While there is no doubt that the rise short-term rental online platforms can be considered one of the biggest disruptors of the rental space and a positive boost to our ailing economy, Vera Nagtegaal, Executive Head of Hippo.co.za, cautions homeowners to be aware of the various regulations and bylaws governing the rental sector. “Short-term rentals are a fantastic way for homeowners to earn a little more spending money. But, for any homeowner who is considering renting out their home, it is important that they are aware of the regulations, insurance implications and security risks involved.”

Realising the growth opportunity that comes with Airbnb, The City of Cape Town signed an agreement with the company in October this year in order to promote the benefits of people-to-people tourism for Cape Town residents and their communities and promote Cape Town across the world as a unique travel destination.

According to Airbnb's 'Overview of the Airbnb community in South Africa' report, approximately R817 million was earned by local households and more than R2.4 billion in total economic activity was generated between Airbnb hosts and guest spending in the country in 2016. In Cape Town alone, there are 17 600 active listings on the short-term rental website and hosts have earned a combined income of R762 million over the past 12 months.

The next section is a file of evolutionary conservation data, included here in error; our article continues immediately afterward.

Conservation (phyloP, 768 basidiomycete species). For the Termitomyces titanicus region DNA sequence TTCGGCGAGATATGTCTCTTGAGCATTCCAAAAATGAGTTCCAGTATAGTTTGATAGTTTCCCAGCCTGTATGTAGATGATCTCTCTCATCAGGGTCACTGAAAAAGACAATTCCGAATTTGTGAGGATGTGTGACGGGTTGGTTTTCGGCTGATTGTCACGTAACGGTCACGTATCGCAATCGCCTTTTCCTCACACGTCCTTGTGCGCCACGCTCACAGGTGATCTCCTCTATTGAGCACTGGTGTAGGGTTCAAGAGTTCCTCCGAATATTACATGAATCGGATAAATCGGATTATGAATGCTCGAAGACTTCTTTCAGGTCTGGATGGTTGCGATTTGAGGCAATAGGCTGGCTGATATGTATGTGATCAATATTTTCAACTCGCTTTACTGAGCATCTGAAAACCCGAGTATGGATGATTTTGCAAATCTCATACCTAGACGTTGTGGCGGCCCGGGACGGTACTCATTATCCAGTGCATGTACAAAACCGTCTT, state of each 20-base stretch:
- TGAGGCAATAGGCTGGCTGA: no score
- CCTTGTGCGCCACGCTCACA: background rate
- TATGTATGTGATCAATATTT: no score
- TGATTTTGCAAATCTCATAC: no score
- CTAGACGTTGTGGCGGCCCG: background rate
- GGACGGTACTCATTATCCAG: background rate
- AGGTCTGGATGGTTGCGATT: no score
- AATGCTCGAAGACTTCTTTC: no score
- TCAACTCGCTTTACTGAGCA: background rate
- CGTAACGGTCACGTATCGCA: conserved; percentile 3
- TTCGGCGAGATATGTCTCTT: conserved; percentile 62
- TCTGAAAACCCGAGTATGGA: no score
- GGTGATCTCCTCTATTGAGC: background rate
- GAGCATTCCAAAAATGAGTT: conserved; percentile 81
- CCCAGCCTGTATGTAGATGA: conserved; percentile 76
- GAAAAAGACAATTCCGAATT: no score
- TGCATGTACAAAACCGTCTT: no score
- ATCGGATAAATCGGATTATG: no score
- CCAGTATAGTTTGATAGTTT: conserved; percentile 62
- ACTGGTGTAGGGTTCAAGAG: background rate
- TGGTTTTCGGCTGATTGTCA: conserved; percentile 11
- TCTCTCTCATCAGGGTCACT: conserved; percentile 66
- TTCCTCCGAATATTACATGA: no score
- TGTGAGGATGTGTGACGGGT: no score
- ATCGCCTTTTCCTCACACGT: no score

Nagtegaal points out that in interviews post the City’s announcement encouraging tourists to make use of short-term rentals, Counsellor Brett Herron warned that homeowners should be mindful of the municipal planning by-laws, which indicate a block of flats cannot be used for holiday accommodation or hotel purposes. Any owner wishing to do short-term holiday letting from a block of flats, irrespective of the platform facilitating such letting - such as Airbnb or otherwise - must ensure the property is appropriately zoned and must apply for consent from the city's development management department.

“In letting out your home, this also has an impact on your insurance cover,” explains Nagtegaal. “Should the home be used for commercial purposes, an insurance claim can run the risk of being repudiated if inadequate cover or the incorrect type of cover is in place.”

Nagtegaal says it is extremely important that homeowners also understand the different types of cover available to protect against theft, damage and any other possible claims that can be made.

She explains that as the home is technically being used for commercial gain this has an impact on the type of cover homeowners should have in place, which could also include public liability cover.

“As we gear up for the festive season, short-term rental hosts are encouraged to review and compare their existing cover against the various types of cover available to ensure that they are adequately and appropriately covered against any eventuality,” concludes Nagtegaal.